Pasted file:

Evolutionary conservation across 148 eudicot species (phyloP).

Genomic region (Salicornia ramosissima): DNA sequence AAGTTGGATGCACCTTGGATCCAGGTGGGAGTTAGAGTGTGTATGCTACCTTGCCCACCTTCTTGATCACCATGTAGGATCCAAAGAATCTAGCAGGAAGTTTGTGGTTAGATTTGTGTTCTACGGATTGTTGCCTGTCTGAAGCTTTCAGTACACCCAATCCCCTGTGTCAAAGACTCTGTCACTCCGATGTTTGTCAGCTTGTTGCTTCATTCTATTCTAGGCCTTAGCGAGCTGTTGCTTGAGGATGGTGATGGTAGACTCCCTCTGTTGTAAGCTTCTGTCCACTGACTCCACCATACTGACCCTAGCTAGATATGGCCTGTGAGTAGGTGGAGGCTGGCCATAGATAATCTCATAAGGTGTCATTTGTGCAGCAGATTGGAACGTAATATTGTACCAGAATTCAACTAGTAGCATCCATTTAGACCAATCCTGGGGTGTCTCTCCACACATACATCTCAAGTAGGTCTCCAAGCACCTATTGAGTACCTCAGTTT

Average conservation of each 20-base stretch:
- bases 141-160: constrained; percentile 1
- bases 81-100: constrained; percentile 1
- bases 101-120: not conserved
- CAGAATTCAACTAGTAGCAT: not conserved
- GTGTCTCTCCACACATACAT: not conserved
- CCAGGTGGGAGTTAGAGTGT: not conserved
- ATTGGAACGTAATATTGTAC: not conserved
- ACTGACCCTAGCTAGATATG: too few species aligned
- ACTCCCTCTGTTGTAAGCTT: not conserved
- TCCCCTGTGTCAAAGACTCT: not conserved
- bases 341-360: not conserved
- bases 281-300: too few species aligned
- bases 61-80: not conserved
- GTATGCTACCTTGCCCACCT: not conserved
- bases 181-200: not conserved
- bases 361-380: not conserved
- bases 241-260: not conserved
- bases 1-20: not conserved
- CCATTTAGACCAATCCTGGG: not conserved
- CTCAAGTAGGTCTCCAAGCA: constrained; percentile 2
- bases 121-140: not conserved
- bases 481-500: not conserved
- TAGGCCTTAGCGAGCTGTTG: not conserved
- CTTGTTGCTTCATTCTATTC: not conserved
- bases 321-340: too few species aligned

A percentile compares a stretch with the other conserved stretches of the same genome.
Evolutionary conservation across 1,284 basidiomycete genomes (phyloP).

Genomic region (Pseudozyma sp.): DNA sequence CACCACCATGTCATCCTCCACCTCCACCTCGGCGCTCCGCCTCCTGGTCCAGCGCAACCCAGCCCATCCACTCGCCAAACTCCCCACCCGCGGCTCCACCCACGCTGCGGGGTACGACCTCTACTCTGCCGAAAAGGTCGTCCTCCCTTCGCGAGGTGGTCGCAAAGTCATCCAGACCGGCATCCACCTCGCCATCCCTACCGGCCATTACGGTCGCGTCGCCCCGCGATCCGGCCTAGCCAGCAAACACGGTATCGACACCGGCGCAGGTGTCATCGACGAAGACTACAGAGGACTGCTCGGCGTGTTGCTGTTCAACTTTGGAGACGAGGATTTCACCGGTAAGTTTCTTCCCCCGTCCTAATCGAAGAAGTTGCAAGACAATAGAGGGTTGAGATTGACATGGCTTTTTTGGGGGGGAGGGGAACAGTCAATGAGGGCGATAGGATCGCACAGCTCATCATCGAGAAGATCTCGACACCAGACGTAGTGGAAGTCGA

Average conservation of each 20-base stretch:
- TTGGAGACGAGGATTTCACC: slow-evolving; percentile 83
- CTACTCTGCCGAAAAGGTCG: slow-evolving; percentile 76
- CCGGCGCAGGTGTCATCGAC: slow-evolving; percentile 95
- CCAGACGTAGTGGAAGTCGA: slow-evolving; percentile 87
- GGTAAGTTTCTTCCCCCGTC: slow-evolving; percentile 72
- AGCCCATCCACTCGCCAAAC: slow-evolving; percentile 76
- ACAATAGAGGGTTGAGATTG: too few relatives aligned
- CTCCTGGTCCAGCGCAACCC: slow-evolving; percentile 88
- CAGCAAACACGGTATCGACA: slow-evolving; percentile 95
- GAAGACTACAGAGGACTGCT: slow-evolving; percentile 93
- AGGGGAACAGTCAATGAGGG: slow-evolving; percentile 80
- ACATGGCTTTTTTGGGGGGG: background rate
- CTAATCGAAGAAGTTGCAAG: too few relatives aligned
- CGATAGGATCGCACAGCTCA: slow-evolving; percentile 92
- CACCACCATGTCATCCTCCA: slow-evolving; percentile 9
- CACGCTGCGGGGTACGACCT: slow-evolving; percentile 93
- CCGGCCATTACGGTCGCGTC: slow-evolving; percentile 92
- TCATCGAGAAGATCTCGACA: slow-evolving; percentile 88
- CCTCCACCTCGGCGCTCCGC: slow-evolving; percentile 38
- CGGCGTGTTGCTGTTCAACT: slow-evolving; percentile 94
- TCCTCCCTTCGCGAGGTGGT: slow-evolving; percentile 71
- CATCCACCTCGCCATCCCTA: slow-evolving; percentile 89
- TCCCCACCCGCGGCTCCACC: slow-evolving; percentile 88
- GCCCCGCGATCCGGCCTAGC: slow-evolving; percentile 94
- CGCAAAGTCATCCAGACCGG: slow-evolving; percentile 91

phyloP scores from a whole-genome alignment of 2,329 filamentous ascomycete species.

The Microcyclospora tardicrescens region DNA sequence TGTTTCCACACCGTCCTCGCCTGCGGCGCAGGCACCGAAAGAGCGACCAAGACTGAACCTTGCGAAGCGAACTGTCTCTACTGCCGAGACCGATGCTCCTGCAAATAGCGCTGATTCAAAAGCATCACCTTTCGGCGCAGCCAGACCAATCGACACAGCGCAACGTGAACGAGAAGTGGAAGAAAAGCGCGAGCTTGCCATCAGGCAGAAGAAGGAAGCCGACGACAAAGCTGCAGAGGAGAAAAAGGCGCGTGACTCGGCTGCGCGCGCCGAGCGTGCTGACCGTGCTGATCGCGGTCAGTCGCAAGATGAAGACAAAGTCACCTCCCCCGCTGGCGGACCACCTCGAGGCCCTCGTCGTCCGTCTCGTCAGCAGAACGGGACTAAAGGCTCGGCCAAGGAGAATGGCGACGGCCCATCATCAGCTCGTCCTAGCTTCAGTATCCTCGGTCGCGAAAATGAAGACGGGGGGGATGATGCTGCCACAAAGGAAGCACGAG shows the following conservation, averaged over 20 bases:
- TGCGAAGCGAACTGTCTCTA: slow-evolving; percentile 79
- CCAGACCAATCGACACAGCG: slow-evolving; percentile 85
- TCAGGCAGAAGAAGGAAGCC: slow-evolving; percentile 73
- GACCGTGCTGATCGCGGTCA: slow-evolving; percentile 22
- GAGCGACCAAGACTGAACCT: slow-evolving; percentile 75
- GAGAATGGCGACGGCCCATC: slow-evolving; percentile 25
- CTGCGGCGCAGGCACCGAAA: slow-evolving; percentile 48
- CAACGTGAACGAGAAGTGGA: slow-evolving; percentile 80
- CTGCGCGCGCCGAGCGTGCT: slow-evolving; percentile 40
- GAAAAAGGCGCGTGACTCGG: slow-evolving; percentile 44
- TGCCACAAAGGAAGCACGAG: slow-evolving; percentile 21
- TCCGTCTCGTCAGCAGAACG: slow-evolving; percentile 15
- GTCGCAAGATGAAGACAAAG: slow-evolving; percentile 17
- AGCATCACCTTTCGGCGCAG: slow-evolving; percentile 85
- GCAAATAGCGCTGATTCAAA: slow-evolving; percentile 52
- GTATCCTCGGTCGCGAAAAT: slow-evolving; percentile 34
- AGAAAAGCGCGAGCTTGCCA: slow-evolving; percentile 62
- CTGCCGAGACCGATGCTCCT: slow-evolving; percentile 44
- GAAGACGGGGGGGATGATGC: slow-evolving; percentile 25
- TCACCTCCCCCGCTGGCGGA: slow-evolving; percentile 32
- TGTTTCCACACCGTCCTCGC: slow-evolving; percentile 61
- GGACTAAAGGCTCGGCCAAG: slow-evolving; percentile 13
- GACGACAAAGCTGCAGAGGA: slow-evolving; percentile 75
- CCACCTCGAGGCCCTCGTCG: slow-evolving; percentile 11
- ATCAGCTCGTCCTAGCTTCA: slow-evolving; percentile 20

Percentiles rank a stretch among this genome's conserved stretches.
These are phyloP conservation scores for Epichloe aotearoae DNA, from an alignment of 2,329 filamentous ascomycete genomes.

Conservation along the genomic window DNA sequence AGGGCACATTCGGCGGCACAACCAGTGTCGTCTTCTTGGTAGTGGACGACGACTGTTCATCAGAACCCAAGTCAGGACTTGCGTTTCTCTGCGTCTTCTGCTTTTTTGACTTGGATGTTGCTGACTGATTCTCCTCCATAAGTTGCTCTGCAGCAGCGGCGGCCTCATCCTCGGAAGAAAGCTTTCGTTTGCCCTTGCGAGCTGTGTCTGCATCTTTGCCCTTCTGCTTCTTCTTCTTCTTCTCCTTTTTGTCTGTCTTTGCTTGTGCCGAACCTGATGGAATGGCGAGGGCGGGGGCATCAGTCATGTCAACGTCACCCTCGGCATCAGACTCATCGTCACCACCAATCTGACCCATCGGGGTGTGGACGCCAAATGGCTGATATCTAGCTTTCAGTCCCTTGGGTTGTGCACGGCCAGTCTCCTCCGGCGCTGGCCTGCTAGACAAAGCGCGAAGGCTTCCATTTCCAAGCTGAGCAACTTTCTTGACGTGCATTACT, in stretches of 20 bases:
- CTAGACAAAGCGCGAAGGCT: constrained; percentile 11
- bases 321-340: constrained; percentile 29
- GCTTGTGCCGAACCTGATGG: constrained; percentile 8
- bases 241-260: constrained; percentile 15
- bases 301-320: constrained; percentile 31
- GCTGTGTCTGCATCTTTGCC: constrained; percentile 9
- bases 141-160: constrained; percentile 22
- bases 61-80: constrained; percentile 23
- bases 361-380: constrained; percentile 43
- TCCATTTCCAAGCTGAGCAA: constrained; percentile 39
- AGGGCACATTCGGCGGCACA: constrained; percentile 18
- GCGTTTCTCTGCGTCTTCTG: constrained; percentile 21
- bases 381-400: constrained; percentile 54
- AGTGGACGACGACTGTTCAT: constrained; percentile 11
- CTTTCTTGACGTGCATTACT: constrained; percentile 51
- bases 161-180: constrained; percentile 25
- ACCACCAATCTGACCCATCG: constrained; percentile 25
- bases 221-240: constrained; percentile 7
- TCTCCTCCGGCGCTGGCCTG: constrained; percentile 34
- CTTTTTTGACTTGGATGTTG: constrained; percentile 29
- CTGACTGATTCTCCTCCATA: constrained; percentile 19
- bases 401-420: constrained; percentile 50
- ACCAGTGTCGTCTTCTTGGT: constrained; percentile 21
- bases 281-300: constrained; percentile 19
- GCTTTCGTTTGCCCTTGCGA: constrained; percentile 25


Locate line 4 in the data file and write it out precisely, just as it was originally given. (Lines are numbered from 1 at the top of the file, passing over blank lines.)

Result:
- bases 141-160: constrained; percentile 1